Review History


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Summary

  • The initial submission of this article was received on May 10th, 2016 and was peer-reviewed by 3 reviewers and the Academic Editor.
  • The Academic Editor made their initial decision on June 6th, 2016.
  • The first revision was submitted on June 22nd, 2016 and was reviewed by the Academic Editor.
  • A further revision was submitted on June 23rd, 2016 and was reviewed by the Academic Editor.
  • The article was Accepted by the Academic Editor on June 23rd, 2016.

Version 0.3 (accepted)

· · Academic Editor

Accept

The article has been appropriately revised and is now acceptable for publication.

Version 0.2

· · Academic Editor

Minor Revisions

Thank you for your comprehensive revision; only one item remains outstanding. If it is considered essential to present the data of Figures 2 and 3 in two separate Figures, it is necessary to denote the additional statistical significances you refer to in Figure 3, using asterisks or similar on the graph. Without this, it is not necessary to present both Figures.

Version 0.1 (original submission)

· · Academic Editor

Minor Revisions

It will be important to address the English language criticisms raised by several of the reviewers and also the potential double presentation of the results in Figures 2 and 3. Other comments raised by the reviewers could be addressed by additions to the Discussion, including further references. As a further comment, the current discussion of potential mechanism via actions on oxidative stress would be enhanced with more comprehensive referencing and relating to the findings of the current study.

Reviewer 1 ·

Basic reporting

The manuscript is fairly well written, but English sentence construction still need improvement. The main error grammatically is the very frequent omission of the required definite and indefinite articles (the , an, a) before nouns. I cannot believe that a literate native English would not have commented on this in early drafts and it needs to be corrected throughout the manuscript.

1. Should the units nm be included each time 808 later is mentioned?
2. Details of the loudspeaker used to deliver the noise trauma should be supplied
3. The Rhee et al references 2012a and b are identical. One should be removed, or the correct reference inserted
4. I do not think Figure 1 adds anything to the paper. It should be deleted provided the necessary details are included in the text.
5. It seems to me that Figures 2and 3 replicate the same data. Figure 3 is much easier to follow and unless the authors can explain what extra information it provides, Figure 2 could be omitted.
7. Figure 5, the vertical axis should state the units i.e. number of hair cell/200um?

Experimental design

no comments

Validity of the findings

It would be desirable to show some examples of the ABR waveforms so that the reliability of evaluating thresholds from Wave I could be demonstrated.

Comments for the author

This work follows on from previously published reports of a protective effect of 808nm laser on hearing function after noise exposure. Previous work involved unilateral irradiation in rats and this report uses the same basic procedure to compare the effects of unilateral and bilateral irradiation. Both irradiated groups showed faster recovery of auditory nerve thresholds than non-irradiated animals exposed to the same acoustic trauma (thresholds assessed using wave I of the ABR). It is reported that bilateral exposure results in faster recovery than unilateral exposure. The authors speculate that this may be due to summation of the beneficial effects caused by spread of the laser light across the head.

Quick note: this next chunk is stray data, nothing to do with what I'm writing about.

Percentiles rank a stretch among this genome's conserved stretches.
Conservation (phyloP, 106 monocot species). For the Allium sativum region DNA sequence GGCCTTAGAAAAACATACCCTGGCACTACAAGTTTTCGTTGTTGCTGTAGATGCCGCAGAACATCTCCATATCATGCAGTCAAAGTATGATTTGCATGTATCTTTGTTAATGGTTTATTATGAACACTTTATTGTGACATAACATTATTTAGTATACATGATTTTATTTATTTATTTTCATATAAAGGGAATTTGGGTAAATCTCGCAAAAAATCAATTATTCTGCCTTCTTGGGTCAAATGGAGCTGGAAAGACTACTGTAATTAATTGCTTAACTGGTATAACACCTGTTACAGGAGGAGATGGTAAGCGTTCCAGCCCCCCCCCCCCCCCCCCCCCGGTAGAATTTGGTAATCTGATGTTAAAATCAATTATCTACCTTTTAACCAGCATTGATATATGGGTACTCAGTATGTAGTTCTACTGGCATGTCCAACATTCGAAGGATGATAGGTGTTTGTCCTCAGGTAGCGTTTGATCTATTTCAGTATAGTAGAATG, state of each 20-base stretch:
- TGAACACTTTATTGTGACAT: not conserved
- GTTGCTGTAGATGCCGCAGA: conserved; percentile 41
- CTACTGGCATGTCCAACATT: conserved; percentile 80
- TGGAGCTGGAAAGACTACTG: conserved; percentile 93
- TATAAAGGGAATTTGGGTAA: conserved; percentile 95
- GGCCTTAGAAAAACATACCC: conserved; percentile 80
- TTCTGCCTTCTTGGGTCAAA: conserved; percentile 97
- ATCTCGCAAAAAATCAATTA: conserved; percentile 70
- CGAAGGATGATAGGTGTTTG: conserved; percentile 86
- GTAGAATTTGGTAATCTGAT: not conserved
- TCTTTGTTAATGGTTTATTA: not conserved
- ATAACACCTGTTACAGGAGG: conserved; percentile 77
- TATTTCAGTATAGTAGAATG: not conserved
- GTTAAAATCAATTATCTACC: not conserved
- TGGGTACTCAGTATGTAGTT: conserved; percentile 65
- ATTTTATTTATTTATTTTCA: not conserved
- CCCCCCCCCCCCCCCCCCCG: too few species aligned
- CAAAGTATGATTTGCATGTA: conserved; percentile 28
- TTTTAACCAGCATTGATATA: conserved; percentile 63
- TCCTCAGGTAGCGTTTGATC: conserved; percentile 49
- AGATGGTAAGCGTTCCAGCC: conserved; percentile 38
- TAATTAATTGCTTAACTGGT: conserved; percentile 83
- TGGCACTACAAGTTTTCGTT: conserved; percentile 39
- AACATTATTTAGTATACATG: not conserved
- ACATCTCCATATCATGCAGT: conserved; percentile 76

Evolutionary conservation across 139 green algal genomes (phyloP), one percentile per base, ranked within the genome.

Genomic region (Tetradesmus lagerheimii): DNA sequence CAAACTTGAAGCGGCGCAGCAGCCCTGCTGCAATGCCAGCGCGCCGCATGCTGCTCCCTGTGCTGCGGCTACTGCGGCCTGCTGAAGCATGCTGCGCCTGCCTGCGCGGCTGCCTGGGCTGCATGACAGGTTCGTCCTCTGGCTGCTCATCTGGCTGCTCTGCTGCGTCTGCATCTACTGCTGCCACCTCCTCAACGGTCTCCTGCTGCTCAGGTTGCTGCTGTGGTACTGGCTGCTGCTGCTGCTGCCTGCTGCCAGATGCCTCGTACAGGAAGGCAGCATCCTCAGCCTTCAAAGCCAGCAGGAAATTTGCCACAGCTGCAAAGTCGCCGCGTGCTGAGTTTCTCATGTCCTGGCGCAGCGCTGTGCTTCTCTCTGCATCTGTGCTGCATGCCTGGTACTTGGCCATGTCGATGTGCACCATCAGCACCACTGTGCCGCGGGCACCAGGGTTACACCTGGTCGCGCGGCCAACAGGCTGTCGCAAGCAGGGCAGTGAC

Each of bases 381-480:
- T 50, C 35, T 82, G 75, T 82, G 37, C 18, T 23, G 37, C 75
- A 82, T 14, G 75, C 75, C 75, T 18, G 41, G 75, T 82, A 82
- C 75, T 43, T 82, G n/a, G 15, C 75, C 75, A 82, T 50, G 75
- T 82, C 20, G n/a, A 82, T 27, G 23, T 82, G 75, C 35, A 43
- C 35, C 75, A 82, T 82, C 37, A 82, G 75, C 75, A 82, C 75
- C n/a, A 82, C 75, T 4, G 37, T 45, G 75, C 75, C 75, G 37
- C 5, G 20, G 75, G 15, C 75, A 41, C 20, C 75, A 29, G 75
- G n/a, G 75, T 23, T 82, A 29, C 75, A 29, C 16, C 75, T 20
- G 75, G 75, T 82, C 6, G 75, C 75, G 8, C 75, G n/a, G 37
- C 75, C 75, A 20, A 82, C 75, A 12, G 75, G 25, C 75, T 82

The Discussion should mention another possible mechanism, which is the activation of the well-known protective action of the olivocochlear efferent pathways (numerous papers by R Rajan and by the Liberman group). This would fit with the greater effect of bilateral irradiation since these pathways have both crossed and uncrossed components to each cochlea.

·

Basic reporting

No comments

Experimental design

No comments

Validity of the findings

No comments

Comments for the author

594 J/cm2 is a relatively high dose of 808 nm light relative to other studies using NIR light for treatment in animal models of Parkinson's Disease (4-10 J/cm2), Multiple Sclerosis (4 J/cm2) and retinitis pigmentosis (4.5 J/cm2). Have you studied the efficacy of lower doses. Perhaps a dose-response study is warrented.

Reviewer 3 ·

Basic reporting

This is a sensibly designed study, which tests whether low level laser irradiation will accelerate the recovery of auditory function, after thresholds have been raised by damaging noise.

Experimental design

The design is simple and sensible

Validity of the findings

I find the data clear, well presented and compelling

Comments for the author

The authors have done a good job with this study. It will build the scientific basis for using LLLT or photobiomodulation to reverse hearing loss. I would be most interested to learn in preconditioning is also protective - it is in many other models of red-light and tissue damage.
The authors have also done a good job with the language. I noted that I not find where they have defined ABR (that must me done). And the language could be improved by a sympathetic English-language editor. For example 'causes fast recovery' (in the title) would be better written as 'accelerates' recovery.

But the manuscript is clear nevertheless

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